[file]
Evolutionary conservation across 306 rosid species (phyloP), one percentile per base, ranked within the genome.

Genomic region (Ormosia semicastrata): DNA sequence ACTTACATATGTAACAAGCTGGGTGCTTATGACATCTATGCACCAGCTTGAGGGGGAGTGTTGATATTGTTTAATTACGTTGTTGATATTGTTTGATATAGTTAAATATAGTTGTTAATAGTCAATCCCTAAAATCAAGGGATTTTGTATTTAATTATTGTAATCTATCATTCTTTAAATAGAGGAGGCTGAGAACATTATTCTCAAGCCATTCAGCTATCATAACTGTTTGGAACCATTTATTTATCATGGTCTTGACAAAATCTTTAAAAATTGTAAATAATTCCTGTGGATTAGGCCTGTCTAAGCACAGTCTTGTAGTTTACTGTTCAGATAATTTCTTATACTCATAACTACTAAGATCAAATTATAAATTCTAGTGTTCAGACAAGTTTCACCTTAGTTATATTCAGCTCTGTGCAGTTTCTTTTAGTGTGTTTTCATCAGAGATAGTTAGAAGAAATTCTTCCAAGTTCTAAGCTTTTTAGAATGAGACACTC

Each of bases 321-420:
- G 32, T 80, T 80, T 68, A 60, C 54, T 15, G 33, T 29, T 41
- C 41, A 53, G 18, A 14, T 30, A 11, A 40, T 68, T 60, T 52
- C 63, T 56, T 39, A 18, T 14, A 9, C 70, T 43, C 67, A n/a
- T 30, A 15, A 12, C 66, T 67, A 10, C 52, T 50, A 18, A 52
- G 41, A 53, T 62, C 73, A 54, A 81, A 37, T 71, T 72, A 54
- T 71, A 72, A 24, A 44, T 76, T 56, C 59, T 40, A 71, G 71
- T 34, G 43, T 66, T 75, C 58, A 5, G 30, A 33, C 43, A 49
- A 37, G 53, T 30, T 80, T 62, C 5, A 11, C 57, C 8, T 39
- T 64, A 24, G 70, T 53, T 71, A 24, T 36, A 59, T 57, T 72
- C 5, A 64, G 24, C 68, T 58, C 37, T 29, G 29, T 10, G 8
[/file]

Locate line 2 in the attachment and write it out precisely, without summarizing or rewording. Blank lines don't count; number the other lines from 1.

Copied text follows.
Genomic region (Ormosia semicastrata): DNA sequence ACTTACATATGTAACAAGCTGGGTGCTTATGACATCTATGCACCAGCTTGAGGGGGAGTGTTGATATTGTTTAATTACGTTGTTGATATTGTTTGATATAGTTAAATATAGTTGTTAATAGTCAATCCCTAAAATCAAGGGATTTTGTATTTAATTATTGTAATCTATCATTCTTTAAATAGAGGAGGCTGAGAACATTATTCTCAAGCCATTCAGCTATCATAACTGTTTGGAACCATTTATTTATCATGGTCTTGACAAAATCTTTAAAAATTGTAAATAATTCCTGTGGATTAGGCCTGTCTAAGCACAGTCTTGTAGTTTACTGTTCAGATAATTTCTTATACTCATAACTACTAAGATCAAATTATAAATTCTAGTGTTCAGACAAGTTTCACCTTAGTTATATTCAGCTCTGTGCAGTTTCTTTTAGTGTGTTTTCATCAGAGATAGTTAGAAGAAATTCTTCCAAGTTCTAAGCTTTTTAGAATGAGACACTC